It’s a can of worms, but you can have your say by voting in our survey at the bottom of the post.
Wait, what’s a Trailing Spouse?
The term Trailing Spouse is used to describe a partner or spouse who relocates internationally because of their partners’ career. It’s a definition that was coined back in the 1980’s when Walkmen, shoulder-pads and perms were cool.
Perms, shoulder pads and Walkmen aren’t so cool anymore and yet, for richer, for poorer, in sickness and in health, the Trailing Spouse label has stuck. It has stuck despite many wanting to rip it off, chuck it on a bonfire and burn it.
Who uses the term?
The term is relatively little known outside expat communities, so ironically, it’s mostly Trailing Spouses who use the label.
Why can’t we all just be expats?
We can. We are. If you like the term and identify with it, use it.
However, the expat label only tells people that you live abroad. If you want to expand on that to answer questions such as ‘why have you moved here?’ or ‘what do you do?’ there are a whole host of labels used as shorthand in expat communities. Here are just a few of them:
Serial Expat, Diplomatic Expat, Corporate Expat, Career Expat, Military Spouse, Lovepat, Expat on the Costa del Sol, Repat, Expat Brat, Diplobrat, Half-pat, TCK (Third Culture Kid), ATCK (Adult Third Culture Kid), immigrant, hidden immigrant, retiree expat, expat entrepreneur (occasionally you hear this shortened to expatpreneur), exchange student.
Why don’t we like it?
The connotations of trailing are considered to be derogatory and patronizing. Synonyms for trailing include traipsing, following, trudging, dragging and lagging. This can give the impression that each of us is mindlessly following our very own Pied Piper.
Does everybody loath it?
No. Plenty of expats use the term tongue in cheek and the perception of the term can vary greatly depending on the age, location, cultural background and portability of the careers of the expats involved. As an aside, other synonyms for trailing are hunting and tracking, which are more positive.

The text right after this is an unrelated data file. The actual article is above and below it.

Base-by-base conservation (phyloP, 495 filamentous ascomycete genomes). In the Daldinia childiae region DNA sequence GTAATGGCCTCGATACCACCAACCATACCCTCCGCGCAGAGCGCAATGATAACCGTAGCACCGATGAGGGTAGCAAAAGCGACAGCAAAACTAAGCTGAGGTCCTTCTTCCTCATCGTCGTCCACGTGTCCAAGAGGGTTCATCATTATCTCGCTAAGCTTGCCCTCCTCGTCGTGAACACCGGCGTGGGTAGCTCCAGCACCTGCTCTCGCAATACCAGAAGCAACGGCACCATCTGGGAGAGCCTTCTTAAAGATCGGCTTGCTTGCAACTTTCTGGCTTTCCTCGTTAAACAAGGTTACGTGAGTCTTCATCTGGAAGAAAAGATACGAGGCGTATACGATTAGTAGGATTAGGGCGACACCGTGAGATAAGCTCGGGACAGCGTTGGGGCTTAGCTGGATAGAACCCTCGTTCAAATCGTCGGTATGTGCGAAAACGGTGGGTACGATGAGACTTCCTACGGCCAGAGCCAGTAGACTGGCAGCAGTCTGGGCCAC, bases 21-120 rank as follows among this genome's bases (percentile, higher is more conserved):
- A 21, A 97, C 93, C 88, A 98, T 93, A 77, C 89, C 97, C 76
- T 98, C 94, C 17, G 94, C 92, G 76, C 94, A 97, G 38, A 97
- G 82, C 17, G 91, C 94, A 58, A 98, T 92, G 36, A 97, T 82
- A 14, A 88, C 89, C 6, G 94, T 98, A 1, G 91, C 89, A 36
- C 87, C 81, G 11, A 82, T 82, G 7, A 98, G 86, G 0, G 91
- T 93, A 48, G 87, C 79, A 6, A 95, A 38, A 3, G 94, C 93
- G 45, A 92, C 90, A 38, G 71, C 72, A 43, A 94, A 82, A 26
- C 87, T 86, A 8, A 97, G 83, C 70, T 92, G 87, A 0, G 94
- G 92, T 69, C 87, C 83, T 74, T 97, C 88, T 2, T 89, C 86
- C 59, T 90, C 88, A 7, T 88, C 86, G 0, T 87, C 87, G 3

Why has the Trailing spouse label stuck?
None of the alternatives to Trailing Spouse has set the expat world alight and caught on. Some alternatives are politically correct, but awfully dull. Others are silly and some area wee bit try-hard.
Equally, if you type Trailing Spouse into a search engine you can find a lot of information, (even if – oh the irony – it’s just articles bemoaning its use). So perhaps the reason it’s still around is precisely because it’s so contentious, a chicken and egg situation?
What do you want to be called?
Three more alternatives I’m throwing into the ring
In business a rainmaker is a mover and shaker who brings new business and clients and makes things happen. In the expat world, it is often the non-working partner who forges the social contacts and keeps the show on the road, so how about Relocation Rainmaker? This could be shortened to just Expat Rainmaker or even just Rainmaker.
In sport the Goalkeeper defends the goal. Substitute goal for home/family/partner. The word goalie has positive connotations of defender, protector or guardian. Equally the goalkeeper is a unique and versatile team member. They can play anywhere on the pitch and can score goals. So Expat Goalie could be yet another option.
Dung Beetle is a slightly off the wall alternative. You can read more about the thinking behind that here.
Here’s your chance to have your say. Vote now.
So what’s the verdict or is the jury still out? How do you think we should refer to ourselves? Share your thoughts in the comments.
I’m also interested to know whether there are similar labels in other languages. Perhaps there is a chic sounding French alternative that would give us a certain je ne sais quoi? Or is there an efficient and professional sounding German equivalent? Or is the trailing spouse label a quirk of the English language and/or a symptom of English often being the lingua franca in international communities? Again, your words of wisdom are appreciated.
Or should we instead stop agonizing over labels at all and rather just focus on living our best expat lives? This could mean building our businesses, raising our families, being career chameleons and appreciating the privileges and opportunities that go hand in glove with our global mobility.